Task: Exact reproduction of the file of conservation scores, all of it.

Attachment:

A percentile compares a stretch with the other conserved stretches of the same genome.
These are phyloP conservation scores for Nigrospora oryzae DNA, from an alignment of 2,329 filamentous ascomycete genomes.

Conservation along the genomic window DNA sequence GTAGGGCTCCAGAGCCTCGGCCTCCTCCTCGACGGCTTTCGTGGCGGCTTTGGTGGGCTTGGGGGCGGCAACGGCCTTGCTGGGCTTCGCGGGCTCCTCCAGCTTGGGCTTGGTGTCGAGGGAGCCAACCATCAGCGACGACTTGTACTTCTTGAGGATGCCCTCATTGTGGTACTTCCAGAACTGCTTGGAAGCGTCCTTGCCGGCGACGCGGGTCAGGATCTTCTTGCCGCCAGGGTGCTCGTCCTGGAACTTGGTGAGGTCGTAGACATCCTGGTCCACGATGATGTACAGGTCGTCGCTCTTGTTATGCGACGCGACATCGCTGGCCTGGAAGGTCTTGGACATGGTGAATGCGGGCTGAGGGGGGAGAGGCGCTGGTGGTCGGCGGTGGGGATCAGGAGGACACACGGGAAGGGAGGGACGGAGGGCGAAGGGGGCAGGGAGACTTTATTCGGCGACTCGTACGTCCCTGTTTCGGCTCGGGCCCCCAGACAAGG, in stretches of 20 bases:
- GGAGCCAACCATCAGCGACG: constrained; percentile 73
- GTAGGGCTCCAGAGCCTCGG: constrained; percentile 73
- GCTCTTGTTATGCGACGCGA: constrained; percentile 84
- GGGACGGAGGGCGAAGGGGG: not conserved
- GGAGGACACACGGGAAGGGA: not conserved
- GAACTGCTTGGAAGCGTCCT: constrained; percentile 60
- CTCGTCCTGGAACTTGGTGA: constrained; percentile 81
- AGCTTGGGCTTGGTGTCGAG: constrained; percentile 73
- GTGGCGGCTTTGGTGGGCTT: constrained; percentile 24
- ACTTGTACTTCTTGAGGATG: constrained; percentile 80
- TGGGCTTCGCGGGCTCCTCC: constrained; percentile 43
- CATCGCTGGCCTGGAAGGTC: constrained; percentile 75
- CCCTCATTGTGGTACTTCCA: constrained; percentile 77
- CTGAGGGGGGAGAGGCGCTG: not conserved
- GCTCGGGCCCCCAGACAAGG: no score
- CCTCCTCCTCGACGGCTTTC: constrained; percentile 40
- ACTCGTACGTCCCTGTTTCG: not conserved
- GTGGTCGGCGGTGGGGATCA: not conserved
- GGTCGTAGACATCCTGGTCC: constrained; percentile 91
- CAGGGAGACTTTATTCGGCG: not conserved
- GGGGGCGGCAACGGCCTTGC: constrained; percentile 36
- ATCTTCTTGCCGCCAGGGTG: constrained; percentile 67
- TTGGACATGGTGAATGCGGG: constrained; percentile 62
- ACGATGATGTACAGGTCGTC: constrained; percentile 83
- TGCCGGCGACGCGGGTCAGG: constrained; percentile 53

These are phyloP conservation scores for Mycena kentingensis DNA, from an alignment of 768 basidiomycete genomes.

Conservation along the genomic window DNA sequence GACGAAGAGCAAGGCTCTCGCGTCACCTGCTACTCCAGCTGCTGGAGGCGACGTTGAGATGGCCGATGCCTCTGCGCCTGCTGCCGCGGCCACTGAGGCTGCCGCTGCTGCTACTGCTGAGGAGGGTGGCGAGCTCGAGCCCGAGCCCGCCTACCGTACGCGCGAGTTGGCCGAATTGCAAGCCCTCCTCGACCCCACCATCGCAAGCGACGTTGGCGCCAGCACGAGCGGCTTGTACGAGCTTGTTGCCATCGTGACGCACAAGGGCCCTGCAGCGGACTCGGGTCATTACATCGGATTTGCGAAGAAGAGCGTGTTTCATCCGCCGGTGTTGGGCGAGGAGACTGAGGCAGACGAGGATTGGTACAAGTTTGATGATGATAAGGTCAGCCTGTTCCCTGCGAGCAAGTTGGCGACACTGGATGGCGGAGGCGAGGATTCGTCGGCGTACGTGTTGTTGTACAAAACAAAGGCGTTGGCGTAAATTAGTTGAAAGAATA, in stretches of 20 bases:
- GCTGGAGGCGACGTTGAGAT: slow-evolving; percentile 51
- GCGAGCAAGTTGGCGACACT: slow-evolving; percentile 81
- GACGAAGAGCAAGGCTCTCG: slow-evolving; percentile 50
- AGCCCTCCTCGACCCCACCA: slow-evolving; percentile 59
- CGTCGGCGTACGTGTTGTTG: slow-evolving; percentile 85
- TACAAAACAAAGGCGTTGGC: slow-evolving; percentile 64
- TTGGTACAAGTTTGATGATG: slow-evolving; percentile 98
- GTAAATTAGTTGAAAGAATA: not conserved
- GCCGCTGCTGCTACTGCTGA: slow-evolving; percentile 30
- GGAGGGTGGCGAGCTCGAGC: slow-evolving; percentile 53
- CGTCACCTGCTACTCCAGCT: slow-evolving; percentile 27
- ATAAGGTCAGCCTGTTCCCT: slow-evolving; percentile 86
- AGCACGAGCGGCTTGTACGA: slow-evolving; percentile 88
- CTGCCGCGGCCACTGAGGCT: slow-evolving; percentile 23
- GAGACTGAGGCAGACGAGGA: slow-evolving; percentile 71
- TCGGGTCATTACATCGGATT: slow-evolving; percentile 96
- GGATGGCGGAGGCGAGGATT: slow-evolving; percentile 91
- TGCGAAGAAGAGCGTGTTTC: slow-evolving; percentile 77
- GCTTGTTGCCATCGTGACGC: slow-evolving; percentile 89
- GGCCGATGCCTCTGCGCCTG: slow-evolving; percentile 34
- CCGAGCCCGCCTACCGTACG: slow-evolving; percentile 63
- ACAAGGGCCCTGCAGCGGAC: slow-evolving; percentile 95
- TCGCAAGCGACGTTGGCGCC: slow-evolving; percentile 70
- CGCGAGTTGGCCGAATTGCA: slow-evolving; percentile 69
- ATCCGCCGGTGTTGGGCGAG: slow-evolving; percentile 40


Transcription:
A percentile compares a stretch with the other conserved stretches of the same genome.
These are phyloP conservation scores for Nigrospora oryzae DNA, from an alignment of 2,329 filamentous ascomycete genomes.

Conservation along the genomic window DNA sequence GTAGGGCTCCAGAGCCTCGGCCTCCTCCTCGACGGCTTTCGTGGCGGCTTTGGTGGGCTTGGGGGCGGCAACGGCCTTGCTGGGCTTCGCGGGCTCCTCCAGCTTGGGCTTGGTGTCGAGGGAGCCAACCATCAGCGACGACTTGTACTTCTTGAGGATGCCCTCATTGTGGTACTTCCAGAACTGCTTGGAAGCGTCCTTGCCGGCGACGCGGGTCAGGATCTTCTTGCCGCCAGGGTGCTCGTCCTGGAACTTGGTGAGGTCGTAGACATCCTGGTCCACGATGATGTACAGGTCGTCGCTCTTGTTATGCGACGCGACATCGCTGGCCTGGAAGGTCTTGGACATGGTGAATGCGGGCTGAGGGGGGAGAGGCGCTGGTGGTCGGCGGTGGGGATCAGGAGGACACACGGGAAGGGAGGGACGGAGGGCGAAGGGGGCAGGGAGACTTTATTCGGCGACTCGTACGTCCCTGTTTCGGCTCGGGCCCCCAGACAAGG, in stretches of 20 bases:
- GGAGCCAACCATCAGCGACG: constrained; percentile 73
- GTAGGGCTCCAGAGCCTCGG: constrained; percentile 73
- GCTCTTGTTATGCGACGCGA: constrained; percentile 84
- GGGACGGAGGGCGAAGGGGG: not conserved
- GGAGGACACACGGGAAGGGA: not conserved
- GAACTGCTTGGAAGCGTCCT: constrained; percentile 60
- CTCGTCCTGGAACTTGGTGA: constrained; percentile 81
- AGCTTGGGCTTGGTGTCGAG: constrained; percentile 73
- GTGGCGGCTTTGGTGGGCTT: constrained; percentile 24
- ACTTGTACTTCTTGAGGATG: constrained; percentile 80
- TGGGCTTCGCGGGCTCCTCC: constrained; percentile 43
- CATCGCTGGCCTGGAAGGTC: constrained; percentile 75
- CCCTCATTGTGGTACTTCCA: constrained; percentile 77
- CTGAGGGGGGAGAGGCGCTG: not conserved
- GCTCGGGCCCCCAGACAAGG: no score
- CCTCCTCCTCGACGGCTTTC: constrained; percentile 40
- ACTCGTACGTCCCTGTTTCG: not conserved
- GTGGTCGGCGGTGGGGATCA: not conserved
- GGTCGTAGACATCCTGGTCC: constrained; percentile 91
- CAGGGAGACTTTATTCGGCG: not conserved
- GGGGGCGGCAACGGCCTTGC: constrained; percentile 36
- ATCTTCTTGCCGCCAGGGTG: constrained; percentile 67
- TTGGACATGGTGAATGCGGG: constrained; percentile 62
- ACGATGATGTACAGGTCGTC: constrained; percentile 83
- TGCCGGCGACGCGGGTCAGG: constrained; percentile 53

These are phyloP conservation scores for Mycena kentingensis DNA, from an alignment of 768 basidiomycete genomes.

Conservation along the genomic window DNA sequence GACGAAGAGCAAGGCTCTCGCGTCACCTGCTACTCCAGCTGCTGGAGGCGACGTTGAGATGGCCGATGCCTCTGCGCCTGCTGCCGCGGCCACTGAGGCTGCCGCTGCTGCTACTGCTGAGGAGGGTGGCGAGCTCGAGCCCGAGCCCGCCTACCGTACGCGCGAGTTGGCCGAATTGCAAGCCCTCCTCGACCCCACCATCGCAAGCGACGTTGGCGCCAGCACGAGCGGCTTGTACGAGCTTGTTGCCATCGTGACGCACAAGGGCCCTGCAGCGGACTCGGGTCATTACATCGGATTTGCGAAGAAGAGCGTGTTTCATCCGCCGGTGTTGGGCGAGGAGACTGAGGCAGACGAGGATTGGTACAAGTTTGATGATGATAAGGTCAGCCTGTTCCCTGCGAGCAAGTTGGCGACACTGGATGGCGGAGGCGAGGATTCGTCGGCGTACGTGTTGTTGTACAAAACAAAGGCGTTGGCGTAAATTAGTTGAAAGAATA, in stretches of 20 bases:
- GCTGGAGGCGACGTTGAGAT: slow-evolving; percentile 51
- GCGAGCAAGTTGGCGACACT: slow-evolving; percentile 81
- GACGAAGAGCAAGGCTCTCG: slow-evolving; percentile 50
- AGCCCTCCTCGACCCCACCA: slow-evolving; percentile 59
- CGTCGGCGTACGTGTTGTTG: slow-evolving; percentile 85
- TACAAAACAAAGGCGTTGGC: slow-evolving; percentile 64
- TTGGTACAAGTTTGATGATG: slow-evolving; percentile 98
- GTAAATTAGTTGAAAGAATA: not conserved
- GCCGCTGCTGCTACTGCTGA: slow-evolving; percentile 30
- GGAGGGTGGCGAGCTCGAGC: slow-evolving; percentile 53
- CGTCACCTGCTACTCCAGCT: slow-evolving; percentile 27
- ATAAGGTCAGCCTGTTCCCT: slow-evolving; percentile 86
- AGCACGAGCGGCTTGTACGA: slow-evolving; percentile 88
- CTGCCGCGGCCACTGAGGCT: slow-evolving; percentile 23
- GAGACTGAGGCAGACGAGGA: slow-evolving; percentile 71
- TCGGGTCATTACATCGGATT: slow-evolving; percentile 96
- GGATGGCGGAGGCGAGGATT: slow-evolving; percentile 91
- TGCGAAGAAGAGCGTGTTTC: slow-evolving; percentile 77
- GCTTGTTGCCATCGTGACGC: slow-evolving; percentile 89
- GGCCGATGCCTCTGCGCCTG: slow-evolving; percentile 34
- CCGAGCCCGCCTACCGTACG: slow-evolving; percentile 63
- ACAAGGGCCCTGCAGCGGAC: slow-evolving; percentile 95
- TCGCAAGCGACGTTGGCGCC: slow-evolving; percentile 70
- CGCGAGTTGGCCGAATTGCA: slow-evolving; percentile 69
- ATCCGCCGGTGTTGGGCGAG: slow-evolving; percentile 40